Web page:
Reposted from Pakalolo by angelajean
The Amazon rainforest is the source of one-fifth of all fresh water on the planet, it is also the lungs of the planet or a carbon sink. It is called that because it sucks up the global emissions of carbon dioxide from things like cars, planes and power stations to name just a few. The Amazon rain forests hydrological system plays a critical function in regulating the global and regional climate. Water condensation, evaporation, and transpiration over the Amazon are key drivers of the global atmospheric circulation, affecting precipitation across South America and much of the Northern Hemisphere.
From Climate Central:
Professor Fu of the University of Texas, and her colleagues say the water stored in the forest soil at the end of each wet season is all that the trees have to last them through the dry months. The longer that lasts – regardless of how wet the wet season was – the more stressed the trees become and the more susceptible they are to forest fires.
Findings from a recent study show that since 1979, the dry season in southern Amazonia has stretched about a week longer per decade.
They say the most likely explanation for the lengthening dry season in recent decades is human-caused greenhouse warming, which inhibits rainfall in two ways: It makes it harder for warm, dry air near the surface to rise and freely mix with cool, moist air above; and it blocks incursions by cold weather fronts from outside the tropics which could trigger rainfall.
The team says the IPCC’s climate models represent these processes poorly, which might explain why they project only a slightly longer Amazonian dry season.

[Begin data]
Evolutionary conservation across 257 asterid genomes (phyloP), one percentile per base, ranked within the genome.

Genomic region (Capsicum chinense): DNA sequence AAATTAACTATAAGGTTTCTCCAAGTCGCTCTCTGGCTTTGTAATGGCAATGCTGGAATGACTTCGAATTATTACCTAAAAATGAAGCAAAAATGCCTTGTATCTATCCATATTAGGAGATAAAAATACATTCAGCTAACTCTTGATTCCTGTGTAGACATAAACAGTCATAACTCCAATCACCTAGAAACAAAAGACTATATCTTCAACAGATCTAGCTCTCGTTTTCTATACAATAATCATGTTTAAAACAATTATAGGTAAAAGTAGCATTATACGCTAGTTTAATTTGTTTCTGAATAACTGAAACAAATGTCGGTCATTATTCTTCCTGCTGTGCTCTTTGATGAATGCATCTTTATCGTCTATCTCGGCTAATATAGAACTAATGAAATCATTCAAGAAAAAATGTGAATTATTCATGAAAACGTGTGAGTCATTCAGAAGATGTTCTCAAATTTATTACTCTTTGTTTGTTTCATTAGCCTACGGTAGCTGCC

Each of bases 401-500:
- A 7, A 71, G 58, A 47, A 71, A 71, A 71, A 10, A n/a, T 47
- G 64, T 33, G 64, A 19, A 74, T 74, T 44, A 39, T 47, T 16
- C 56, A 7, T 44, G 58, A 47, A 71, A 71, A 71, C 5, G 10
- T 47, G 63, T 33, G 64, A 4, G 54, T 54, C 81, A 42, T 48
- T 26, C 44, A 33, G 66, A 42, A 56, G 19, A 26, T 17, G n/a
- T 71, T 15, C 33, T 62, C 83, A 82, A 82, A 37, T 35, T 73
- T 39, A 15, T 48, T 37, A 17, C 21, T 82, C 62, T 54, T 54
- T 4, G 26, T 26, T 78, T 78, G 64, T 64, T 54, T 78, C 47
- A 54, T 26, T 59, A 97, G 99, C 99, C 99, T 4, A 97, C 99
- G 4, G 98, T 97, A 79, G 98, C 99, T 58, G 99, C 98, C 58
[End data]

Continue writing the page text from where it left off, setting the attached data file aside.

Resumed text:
The Amazon rainforest normally acts as a carbon sink, removing atmospheric carbon dioxide and storing it. But during a severe drought in 2005 it went into reverse, releasing 1 petagram of carbon (1 billion tons – about one-tenth of annual human emissions) to the atmosphere.
Fu and her colleagues estimate that if dry seasons continue to lengthen at just half the rate seen in recent decades, the 2005 Amazon drought could become the norm rather than the exception by the end of this century.
Recently, 2 droughts have raised alarm bells on the health of the Amazon. Not only is the forest susceptible to drought and has increased forest fires as a result the problem is being exacerbated by logging and ranching and other agricultural uses.A 2005 drought is estimated to have turned the rainforest from a net absorber of about two billion tonnes of carbon dioxide to an exporter of some five billion tonnes of carbon dioxide, which is almost as much as the 5.4 billion tonnes emitted annually by the US.
The 2005 drought:
Throughout 2005unusually high sea temperatures prevailed in the North Atlantic. These exceptionally warm waters also powered the most destructive hurricane season on record, which included Hurricane Katrina. In Amazonia, and especially its western and southern regions, the subsiding air from the Atlantic convection dried the forest, helping make the 2005 dry season the driest ever in many locations.
In 2010 the drought was more widespread and more intense than the earlier drought, with a far bigger impact on the growth and death of trees, which is why the scientists expect the overall release of carbon dioxide from dead and decaying organic matter to reach eight billion tonnes.
In normal years the forest absorbs nearly 2 billion tonnes of carbon dioxide. The drought caused a loss of more than 3 billion tonnes. The total impact of the drought - 5 billion extra tonnes of carbon dioxide in the atmosphere - exceeds the annual emissions of Europe and Japan combined.
RAINFOR, the sole research organization dedicated to examining the rainforests of the Amazon reports:
Without this “carbon sink” the world’s ability to lock up carbon will be reduced, compounding the effects of global warming.